About History in the HeadlinesCatch up on new discoveries, explore important anniversaries and get the history behind today's headlines.
- Discovery of Oldest Human Fossil Fills Evolutionary Gap
- WWII’s Largest Battleship Revealed After 70 Years Underwater
- 10 Things You Should Know About the Appalachian Trail
- 9 Things You May Not Know About Michelangelo
- Islamic Ring Found in 9th-Century Viking Grave
- The Warship of Peace That Fed Famine-Stricken Ireland
- When Did the “Age of Man” Begin?
- Gandhi’s Salt March, 85 Years Ago
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This Day in History
In a ceremony at the White House, Egyptian President Anwar el-Sadat and Israeli Prime Minister Menachem Begin sign a historic peace agreement, ending three deca…
On the eve of the 2012 White House Correspondents’ Dinner, find out more about the origins and evolution of the annual event.
Agriculture spread as farming groups moved northward from the Near East and throughout Europe, researchers have found.
Nicolas-Jacques Pelletier became the first of thousands to be executed by the guillotine 220 years ago today.
Did you know that the Rough Riders didn’t really ride and that Guam’s capture was surprisingly peaceful?
Check out images from the Century 21 Exposition in Seattle, which opened 50 years ago today.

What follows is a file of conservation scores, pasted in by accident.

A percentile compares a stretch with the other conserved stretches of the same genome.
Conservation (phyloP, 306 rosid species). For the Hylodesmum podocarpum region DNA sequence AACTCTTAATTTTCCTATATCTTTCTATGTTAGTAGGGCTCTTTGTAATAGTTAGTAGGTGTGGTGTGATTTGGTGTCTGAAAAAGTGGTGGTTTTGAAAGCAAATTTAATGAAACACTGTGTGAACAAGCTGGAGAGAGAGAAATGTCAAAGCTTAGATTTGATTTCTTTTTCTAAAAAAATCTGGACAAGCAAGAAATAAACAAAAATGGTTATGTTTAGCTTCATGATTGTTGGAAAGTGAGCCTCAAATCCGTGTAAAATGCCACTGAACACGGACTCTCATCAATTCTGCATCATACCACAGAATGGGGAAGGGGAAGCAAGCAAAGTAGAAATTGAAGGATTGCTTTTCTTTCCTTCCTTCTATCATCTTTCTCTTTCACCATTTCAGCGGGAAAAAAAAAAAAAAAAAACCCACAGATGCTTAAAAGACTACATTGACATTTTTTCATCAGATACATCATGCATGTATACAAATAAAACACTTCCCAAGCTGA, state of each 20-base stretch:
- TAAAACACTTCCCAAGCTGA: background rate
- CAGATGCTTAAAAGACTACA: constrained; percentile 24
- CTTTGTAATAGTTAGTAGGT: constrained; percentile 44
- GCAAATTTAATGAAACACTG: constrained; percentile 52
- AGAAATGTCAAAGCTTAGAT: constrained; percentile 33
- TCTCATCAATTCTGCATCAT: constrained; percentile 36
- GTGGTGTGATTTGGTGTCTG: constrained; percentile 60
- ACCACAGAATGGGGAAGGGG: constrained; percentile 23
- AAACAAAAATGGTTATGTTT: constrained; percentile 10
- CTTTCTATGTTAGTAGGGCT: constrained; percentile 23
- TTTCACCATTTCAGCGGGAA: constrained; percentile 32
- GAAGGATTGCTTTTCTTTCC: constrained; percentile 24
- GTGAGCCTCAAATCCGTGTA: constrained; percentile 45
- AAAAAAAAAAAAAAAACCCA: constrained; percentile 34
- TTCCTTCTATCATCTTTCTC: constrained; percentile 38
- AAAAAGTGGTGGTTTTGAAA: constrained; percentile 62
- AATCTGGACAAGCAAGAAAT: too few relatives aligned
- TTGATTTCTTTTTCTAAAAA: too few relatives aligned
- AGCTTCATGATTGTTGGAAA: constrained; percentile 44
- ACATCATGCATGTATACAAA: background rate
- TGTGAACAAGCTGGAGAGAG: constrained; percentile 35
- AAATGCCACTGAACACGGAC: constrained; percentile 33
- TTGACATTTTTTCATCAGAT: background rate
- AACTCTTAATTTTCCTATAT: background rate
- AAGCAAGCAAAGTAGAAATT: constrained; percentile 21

On the 100th anniversary of the first Major League Baseball game at Fenway Park, explore eight surprising dates from the stadium’s hidden history.
Eating meat may have allowed our ancestors to grow fruitful, multiply and spread across the planet, a new study suggests.
While Paul Revere rode into history on April 18, 1775, his fellow rider, William Dawes, galloped into undeserved oblivion.
A new study restores the Venetian explorer’s honor by offering evidence that he did indeed reach China and Mongolia.
After the Bataan Peninsula fell in April 1942, a group of Army and Navy nurses continued to perform their duties while imprisoned in a Japanese camp.
The testimony of witnesses who survived Titanic’s demise is presented in a new book by writer Nic Compton.
What did Titanic’s passengers eat hours before their ship met its tragic end?
Here are five places you can visit today that are still affected by the Titanic disaster, 100 years after the ship went down.